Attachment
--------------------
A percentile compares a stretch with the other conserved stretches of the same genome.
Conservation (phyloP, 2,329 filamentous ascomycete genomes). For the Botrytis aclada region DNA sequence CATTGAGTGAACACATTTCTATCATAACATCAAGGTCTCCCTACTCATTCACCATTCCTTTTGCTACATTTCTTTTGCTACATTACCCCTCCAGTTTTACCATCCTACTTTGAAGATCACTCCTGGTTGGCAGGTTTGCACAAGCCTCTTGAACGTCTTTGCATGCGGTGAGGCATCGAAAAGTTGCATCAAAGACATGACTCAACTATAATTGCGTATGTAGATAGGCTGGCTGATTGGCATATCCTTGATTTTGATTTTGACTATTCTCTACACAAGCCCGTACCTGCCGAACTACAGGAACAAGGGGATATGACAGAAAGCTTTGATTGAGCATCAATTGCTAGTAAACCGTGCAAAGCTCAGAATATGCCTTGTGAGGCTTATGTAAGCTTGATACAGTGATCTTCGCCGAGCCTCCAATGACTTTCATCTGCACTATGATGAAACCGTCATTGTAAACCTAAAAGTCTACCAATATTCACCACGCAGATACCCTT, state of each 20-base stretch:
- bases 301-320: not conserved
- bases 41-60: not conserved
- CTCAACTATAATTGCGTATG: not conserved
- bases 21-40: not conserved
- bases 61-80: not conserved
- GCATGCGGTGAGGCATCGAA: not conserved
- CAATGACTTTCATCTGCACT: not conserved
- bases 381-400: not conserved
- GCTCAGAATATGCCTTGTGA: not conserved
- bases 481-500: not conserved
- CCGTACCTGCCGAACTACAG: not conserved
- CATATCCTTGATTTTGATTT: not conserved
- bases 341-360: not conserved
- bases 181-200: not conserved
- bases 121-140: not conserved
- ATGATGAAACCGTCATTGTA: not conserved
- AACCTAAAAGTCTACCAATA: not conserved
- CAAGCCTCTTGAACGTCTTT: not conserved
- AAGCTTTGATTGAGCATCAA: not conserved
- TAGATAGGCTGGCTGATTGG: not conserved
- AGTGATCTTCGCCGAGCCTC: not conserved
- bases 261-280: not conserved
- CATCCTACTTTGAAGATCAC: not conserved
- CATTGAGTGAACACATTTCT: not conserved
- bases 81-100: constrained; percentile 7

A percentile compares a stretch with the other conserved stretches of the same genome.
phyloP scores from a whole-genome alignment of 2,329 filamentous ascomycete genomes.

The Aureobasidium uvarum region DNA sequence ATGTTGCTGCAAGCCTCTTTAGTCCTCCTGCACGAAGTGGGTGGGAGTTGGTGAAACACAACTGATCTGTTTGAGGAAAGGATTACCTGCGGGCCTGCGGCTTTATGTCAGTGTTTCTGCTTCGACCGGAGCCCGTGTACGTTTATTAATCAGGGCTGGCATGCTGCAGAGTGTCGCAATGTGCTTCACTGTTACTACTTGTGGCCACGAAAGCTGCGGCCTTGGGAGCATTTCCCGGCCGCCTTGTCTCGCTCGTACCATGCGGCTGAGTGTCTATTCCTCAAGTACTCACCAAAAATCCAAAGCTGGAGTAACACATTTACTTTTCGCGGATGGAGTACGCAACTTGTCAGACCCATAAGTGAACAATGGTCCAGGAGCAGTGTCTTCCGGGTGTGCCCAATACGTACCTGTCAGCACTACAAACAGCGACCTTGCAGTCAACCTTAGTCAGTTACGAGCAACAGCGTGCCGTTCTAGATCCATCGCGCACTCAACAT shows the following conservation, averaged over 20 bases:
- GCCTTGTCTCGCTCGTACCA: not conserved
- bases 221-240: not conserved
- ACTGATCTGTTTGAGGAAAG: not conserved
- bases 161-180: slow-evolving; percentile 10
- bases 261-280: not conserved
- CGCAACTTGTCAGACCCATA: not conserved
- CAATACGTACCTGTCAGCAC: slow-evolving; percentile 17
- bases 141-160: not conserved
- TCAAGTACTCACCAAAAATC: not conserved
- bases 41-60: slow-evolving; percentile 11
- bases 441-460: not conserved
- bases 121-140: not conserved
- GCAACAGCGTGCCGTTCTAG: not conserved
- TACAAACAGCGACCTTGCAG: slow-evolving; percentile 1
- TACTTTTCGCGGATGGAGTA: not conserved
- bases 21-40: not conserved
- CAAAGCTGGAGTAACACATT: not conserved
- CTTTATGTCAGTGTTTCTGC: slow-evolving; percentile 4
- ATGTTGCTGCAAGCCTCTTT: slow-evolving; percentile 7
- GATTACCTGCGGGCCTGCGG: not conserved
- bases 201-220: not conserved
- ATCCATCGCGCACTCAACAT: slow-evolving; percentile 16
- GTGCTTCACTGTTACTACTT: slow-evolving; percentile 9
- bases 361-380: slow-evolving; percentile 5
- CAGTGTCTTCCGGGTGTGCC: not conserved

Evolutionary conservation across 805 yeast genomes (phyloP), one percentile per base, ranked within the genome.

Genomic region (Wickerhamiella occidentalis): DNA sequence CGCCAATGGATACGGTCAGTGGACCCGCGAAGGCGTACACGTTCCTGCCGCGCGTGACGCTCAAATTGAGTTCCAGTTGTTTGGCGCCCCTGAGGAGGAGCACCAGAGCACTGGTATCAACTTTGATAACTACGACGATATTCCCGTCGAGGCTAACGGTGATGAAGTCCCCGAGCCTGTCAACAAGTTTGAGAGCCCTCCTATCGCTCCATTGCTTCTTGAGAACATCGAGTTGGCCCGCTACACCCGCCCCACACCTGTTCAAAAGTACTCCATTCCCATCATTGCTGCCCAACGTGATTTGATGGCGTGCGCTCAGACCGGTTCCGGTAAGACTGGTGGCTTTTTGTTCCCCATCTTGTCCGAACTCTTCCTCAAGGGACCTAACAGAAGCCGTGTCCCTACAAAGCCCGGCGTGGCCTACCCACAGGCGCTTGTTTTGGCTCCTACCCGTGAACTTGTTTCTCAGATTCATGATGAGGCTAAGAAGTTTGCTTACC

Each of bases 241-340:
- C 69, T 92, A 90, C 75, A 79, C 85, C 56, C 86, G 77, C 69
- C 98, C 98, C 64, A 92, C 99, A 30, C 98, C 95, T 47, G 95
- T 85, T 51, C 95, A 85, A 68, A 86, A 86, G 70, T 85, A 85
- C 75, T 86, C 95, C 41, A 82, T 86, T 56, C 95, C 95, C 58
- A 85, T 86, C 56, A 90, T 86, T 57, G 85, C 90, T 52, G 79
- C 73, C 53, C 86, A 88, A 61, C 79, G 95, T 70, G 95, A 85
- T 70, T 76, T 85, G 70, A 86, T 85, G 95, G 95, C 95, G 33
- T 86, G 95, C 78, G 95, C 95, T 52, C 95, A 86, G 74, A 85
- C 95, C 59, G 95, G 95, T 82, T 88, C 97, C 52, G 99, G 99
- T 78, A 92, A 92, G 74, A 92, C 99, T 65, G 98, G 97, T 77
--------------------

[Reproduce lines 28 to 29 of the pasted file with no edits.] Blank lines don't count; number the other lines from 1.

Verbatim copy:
A percentile compares a stretch with the other conserved stretches of the same genome.
phyloP scores from a whole-genome alignment of 2,329 filamentous ascomycete genomes.